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Çanakkale is a city on the southern (Asian) banks of Dardanelles. The city is the capital of Çanakkale Province. There are ferries from Eceabat and Kilitbahir on the European banks of the Strait landing in the city. Highways numbered D550/E87 (towards south) and D200/E90 (towards east) fan out of the city.
The city is surrounded by a ring road, with access to the centre from east and south. If coming from east (Lapseki) and intending to head south without overnighting in the city, make sure your driver either takes you into downtown or somewhere near the southern access road if possible. Attracting a ride on the ring road is not very hard but with the traffic volume being so low, especially in the evening, you may have to walk a very long distance.
North west, ferry
Of the possibilities to cross the straits, the 24-hr(meaning it works all day, not that it takes 24h to cross!) Eceabat–Çanakkale ferry line, with 20-min intervals during busy morning to midnight hours, is likely to be the most convenient choice to get to the city from European mainland. It costs 2 TL for foot passengers, and 20 TL for cars (flat fare, i.e. not dependent on how many people are occupating the car). It is easy to hItchhike this ferry. The crossing takes around 30 minutes. After leaving the ferry, turn right and walk through the village of Eceabat and start thumbing after you've left the village behind and are on a bigger road again. It will take you around 10 minutes to walk through Eceabat. The ferry to Kilitbahir (5 minutes west of Eceabat) takes 10 minutes and goes more regularly. It also takes cars and is better to hitchhike as it is faster and more frequent. Passengers from must be aware that, under bad weather conditions, the sea-traffic in the strait is limited or cancelled, and crossing the strait may become impossible. A local said that sometimes just walking on to the Kilitbahir ferry (without paying) is tolerated, although it is so easy to hitchhike this is probably not necessary.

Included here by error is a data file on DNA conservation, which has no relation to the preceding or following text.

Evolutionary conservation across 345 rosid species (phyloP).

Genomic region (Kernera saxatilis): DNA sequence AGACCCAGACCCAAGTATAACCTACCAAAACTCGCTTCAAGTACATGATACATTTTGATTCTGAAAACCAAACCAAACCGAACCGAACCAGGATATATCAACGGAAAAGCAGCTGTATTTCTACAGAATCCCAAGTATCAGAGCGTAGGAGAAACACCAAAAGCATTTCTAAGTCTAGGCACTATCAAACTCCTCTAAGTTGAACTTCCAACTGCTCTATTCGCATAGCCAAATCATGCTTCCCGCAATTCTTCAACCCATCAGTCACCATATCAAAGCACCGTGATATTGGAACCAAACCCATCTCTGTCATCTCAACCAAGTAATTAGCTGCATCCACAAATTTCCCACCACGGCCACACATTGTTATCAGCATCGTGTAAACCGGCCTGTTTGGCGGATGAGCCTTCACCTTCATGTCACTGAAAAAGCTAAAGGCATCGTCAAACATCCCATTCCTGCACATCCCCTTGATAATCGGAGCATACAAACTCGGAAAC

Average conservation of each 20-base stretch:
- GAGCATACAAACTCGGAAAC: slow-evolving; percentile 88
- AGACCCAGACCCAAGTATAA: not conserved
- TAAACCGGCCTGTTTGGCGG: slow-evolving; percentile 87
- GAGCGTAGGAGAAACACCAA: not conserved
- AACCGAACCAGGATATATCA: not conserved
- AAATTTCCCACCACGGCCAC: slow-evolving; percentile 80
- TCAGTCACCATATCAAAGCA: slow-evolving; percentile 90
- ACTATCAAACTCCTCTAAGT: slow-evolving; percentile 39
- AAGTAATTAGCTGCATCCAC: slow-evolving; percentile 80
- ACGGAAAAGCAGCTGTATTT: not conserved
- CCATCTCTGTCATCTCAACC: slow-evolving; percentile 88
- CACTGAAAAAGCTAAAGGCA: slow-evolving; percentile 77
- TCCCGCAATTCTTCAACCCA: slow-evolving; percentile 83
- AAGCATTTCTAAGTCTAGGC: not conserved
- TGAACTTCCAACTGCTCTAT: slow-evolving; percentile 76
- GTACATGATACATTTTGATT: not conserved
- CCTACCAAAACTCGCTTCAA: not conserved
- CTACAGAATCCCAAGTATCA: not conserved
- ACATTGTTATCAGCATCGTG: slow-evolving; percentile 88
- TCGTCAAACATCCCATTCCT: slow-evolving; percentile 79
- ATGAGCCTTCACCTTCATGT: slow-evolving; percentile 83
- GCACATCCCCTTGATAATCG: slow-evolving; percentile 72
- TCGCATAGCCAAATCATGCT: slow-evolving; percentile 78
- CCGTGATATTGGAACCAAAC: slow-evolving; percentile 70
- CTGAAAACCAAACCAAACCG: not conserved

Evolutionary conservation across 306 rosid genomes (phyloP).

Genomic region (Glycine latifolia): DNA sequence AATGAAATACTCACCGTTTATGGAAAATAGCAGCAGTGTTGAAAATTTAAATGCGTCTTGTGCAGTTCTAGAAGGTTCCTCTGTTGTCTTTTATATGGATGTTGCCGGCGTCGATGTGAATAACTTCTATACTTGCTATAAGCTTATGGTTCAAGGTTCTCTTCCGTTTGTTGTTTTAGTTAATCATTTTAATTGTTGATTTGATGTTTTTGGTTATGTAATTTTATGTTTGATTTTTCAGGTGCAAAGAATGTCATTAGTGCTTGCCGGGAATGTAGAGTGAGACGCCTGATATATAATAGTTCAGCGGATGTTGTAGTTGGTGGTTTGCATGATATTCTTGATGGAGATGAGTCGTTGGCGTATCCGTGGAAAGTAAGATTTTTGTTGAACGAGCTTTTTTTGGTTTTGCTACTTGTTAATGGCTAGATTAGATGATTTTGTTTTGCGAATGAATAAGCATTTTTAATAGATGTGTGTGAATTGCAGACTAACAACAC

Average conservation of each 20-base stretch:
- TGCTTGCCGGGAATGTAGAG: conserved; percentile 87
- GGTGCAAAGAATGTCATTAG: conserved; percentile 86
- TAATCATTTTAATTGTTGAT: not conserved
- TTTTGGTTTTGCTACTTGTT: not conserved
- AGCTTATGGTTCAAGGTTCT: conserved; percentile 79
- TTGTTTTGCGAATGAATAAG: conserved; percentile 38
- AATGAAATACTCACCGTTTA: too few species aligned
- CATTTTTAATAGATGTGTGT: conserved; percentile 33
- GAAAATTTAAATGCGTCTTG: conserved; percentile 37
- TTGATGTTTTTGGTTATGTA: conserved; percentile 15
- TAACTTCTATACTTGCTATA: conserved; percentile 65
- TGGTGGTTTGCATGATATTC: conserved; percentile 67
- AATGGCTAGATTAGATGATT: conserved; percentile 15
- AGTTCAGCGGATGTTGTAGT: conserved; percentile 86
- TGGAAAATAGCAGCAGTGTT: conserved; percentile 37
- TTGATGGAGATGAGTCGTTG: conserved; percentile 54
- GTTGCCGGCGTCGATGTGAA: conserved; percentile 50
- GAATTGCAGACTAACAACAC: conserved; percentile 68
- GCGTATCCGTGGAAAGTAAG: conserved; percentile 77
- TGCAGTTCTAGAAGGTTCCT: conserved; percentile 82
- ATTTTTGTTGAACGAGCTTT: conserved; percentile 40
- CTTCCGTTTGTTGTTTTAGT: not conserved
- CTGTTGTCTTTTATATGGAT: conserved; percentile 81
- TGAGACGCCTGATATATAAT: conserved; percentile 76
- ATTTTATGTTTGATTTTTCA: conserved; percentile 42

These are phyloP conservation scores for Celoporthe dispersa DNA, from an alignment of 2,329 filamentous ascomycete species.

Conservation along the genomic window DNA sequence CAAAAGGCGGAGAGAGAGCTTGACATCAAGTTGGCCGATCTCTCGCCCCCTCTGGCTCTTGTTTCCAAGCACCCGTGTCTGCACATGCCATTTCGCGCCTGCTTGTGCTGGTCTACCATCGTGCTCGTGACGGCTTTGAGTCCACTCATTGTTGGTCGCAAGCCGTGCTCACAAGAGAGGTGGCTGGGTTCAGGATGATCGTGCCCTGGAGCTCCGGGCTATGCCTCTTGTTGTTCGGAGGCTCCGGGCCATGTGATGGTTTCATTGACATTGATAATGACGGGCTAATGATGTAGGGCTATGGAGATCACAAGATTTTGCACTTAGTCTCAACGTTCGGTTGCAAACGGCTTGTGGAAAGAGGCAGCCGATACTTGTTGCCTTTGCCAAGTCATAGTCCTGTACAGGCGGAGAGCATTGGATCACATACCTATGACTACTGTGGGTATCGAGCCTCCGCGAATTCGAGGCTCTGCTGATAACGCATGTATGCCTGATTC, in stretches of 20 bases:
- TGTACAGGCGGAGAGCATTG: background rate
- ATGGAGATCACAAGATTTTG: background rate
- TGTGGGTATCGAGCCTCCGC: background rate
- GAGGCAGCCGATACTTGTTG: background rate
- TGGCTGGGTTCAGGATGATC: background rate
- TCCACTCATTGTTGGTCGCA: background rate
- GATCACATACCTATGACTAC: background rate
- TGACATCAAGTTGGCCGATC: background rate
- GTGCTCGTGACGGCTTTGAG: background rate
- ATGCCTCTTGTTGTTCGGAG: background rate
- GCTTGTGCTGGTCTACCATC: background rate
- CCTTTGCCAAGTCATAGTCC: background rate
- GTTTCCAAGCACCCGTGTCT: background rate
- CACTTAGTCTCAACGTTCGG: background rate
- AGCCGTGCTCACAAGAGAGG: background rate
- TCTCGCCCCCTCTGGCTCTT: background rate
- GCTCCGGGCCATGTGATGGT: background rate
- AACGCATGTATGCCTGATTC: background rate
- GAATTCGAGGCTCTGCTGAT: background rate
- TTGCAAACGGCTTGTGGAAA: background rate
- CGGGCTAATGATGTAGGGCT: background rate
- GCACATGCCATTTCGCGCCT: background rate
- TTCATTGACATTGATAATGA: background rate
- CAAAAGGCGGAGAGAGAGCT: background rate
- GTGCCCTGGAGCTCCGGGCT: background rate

Once you are near the southern access road coming from the city centre, attracting a southbound ride is no problem at all. In Kepez, a southern suburb of Çanakkale, there is a big-box type store named Migros near the highway. Opposite is a junction with traffic lights and a large shoulder. You can get a fairly quick lift there. However, there is also a minibus stop there, so they may cause a bit of nuisance with their horns and flashing headlights to ask whether you'd like a ride (for a fee, of course).
This route also passes through the junction of the road leading to ruins of legendary Troy (signposted Truva, Troya, or Troia; shown as "Tevfikiye" on the map to right), about 30 km south of Çanakkale. If you are heading there, just get off at the junction and walk or hitch the remaining 2 km to the site.
Walk to Blaikesir Asf. (perpindicular to the sea) and not far after it meets with Troya Cd. there is a good place for people to stop. you should get a ride in a few minutes.
Dominic saw many foreign cars taking the ferry at Çanakkale, and presumed they were driving between the western coast of turkey and Bulgaria. If you are going from Izmir to Bulgaria crossing the Bosphorus here would save 4 google map hours and the hassle of Istanbul.